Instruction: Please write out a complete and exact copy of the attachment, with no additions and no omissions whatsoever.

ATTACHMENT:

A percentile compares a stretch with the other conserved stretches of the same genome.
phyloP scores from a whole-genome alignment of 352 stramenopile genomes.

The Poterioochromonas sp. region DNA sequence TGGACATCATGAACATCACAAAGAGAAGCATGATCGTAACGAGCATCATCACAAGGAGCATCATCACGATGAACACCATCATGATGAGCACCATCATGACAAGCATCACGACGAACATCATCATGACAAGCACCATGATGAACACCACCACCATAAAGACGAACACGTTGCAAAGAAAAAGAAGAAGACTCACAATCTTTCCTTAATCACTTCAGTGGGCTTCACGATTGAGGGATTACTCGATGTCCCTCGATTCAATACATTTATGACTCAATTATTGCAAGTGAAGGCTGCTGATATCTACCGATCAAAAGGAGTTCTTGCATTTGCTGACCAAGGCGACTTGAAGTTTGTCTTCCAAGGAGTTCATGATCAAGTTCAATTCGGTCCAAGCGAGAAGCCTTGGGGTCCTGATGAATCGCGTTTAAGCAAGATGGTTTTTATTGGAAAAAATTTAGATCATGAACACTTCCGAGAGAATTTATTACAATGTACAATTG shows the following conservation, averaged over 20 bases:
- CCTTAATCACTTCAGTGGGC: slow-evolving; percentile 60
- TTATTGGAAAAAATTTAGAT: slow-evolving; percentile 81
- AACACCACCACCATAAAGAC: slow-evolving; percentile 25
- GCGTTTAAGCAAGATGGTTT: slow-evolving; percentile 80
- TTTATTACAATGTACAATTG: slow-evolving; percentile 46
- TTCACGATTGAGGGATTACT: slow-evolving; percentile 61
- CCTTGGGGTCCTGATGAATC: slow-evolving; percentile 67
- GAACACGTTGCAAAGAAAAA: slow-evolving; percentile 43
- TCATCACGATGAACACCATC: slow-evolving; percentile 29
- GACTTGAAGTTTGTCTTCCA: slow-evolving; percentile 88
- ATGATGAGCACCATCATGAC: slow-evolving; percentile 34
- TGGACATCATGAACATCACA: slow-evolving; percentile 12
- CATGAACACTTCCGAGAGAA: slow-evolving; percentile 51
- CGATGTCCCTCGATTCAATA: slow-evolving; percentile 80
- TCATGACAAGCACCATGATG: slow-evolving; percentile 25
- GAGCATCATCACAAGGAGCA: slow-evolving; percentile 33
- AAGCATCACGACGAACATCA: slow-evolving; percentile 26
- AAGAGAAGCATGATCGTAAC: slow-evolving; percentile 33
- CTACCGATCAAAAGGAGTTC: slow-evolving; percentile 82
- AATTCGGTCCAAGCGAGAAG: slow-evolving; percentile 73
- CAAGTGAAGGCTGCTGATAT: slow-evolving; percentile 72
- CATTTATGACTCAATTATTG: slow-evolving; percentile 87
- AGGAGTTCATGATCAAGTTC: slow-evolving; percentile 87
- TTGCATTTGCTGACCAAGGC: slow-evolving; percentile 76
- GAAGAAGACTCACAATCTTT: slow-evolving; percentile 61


A percentile compares a stretch with the other conserved stretches of the same genome.
phyloP scores from a whole-genome alignment of 352 stramenopile genomes.

The Poterioochromonas sp. region DNA sequence TGGACATCATGAACATCACAAAGAGAAGCATGATCGTAACGAGCATCATCACAAGGAGCATCATCACGATGAACACCATCATGATGAGCACCATCATGACAAGCATCACGACGAACATCATCATGACAAGCACCATGATGAACACCACCACCATAAAGACGAACACGTTGCAAAGAAAAAGAAGAAGACTCACAATCTTTCCTTAATCACTTCAGTGGGCTTCACGATTGAGGGATTACTCGATGTCCCTCGATTCAATACATTTATGACTCAATTATTGCAAGTGAAGGCTGCTGATATCTACCGATCAAAAGGAGTTCTTGCATTTGCTGACCAAGGCGACTTGAAGTTTGTCTTCCAAGGAGTTCATGATCAAGTTCAATTCGGTCCAAGCGAGAAGCCTTGGGGTCCTGATGAATCGCGTTTAAGCAAGATGGTTTTTATTGGAAAAAATTTAGATCATGAACACTTCCGAGAGAATTTATTACAATGTACAATTG shows the following conservation, averaged over 20 bases:
- CCTTAATCACTTCAGTGGGC: slow-evolving; percentile 60
- TTATTGGAAAAAATTTAGAT: slow-evolving; percentile 81
- AACACCACCACCATAAAGAC: slow-evolving; percentile 25
- GCGTTTAAGCAAGATGGTTT: slow-evolving; percentile 80
- TTTATTACAATGTACAATTG: slow-evolving; percentile 46
- TTCACGATTGAGGGATTACT: slow-evolving; percentile 61
- CCTTGGGGTCCTGATGAATC: slow-evolving; percentile 67
- GAACACGTTGCAAAGAAAAA: slow-evolving; percentile 43
- TCATCACGATGAACACCATC: slow-evolving; percentile 29
- GACTTGAAGTTTGTCTTCCA: slow-evolving; percentile 88
- ATGATGAGCACCATCATGAC: slow-evolving; percentile 34
- TGGACATCATGAACATCACA: slow-evolving; percentile 12
- CATGAACACTTCCGAGAGAA: slow-evolving; percentile 51
- CGATGTCCCTCGATTCAATA: slow-evolving; percentile 80
- TCATGACAAGCACCATGATG: slow-evolving; percentile 25
- GAGCATCATCACAAGGAGCA: slow-evolving; percentile 33
- AAGCATCACGACGAACATCA: slow-evolving; percentile 26
- AAGAGAAGCATGATCGTAAC: slow-evolving; percentile 33
- CTACCGATCAAAAGGAGTTC: slow-evolving; percentile 82
- AATTCGGTCCAAGCGAGAAG: slow-evolving; percentile 73
- CAAGTGAAGGCTGCTGATAT: slow-evolving; percentile 72
- CATTTATGACTCAATTATTG: slow-evolving; percentile 87
- AGGAGTTCATGATCAAGTTC: slow-evolving; percentile 87
- TTGCATTTGCTGACCAAGGC: slow-evolving; percentile 76
- GAAGAAGACTCACAATCTTT: slow-evolving; percentile 61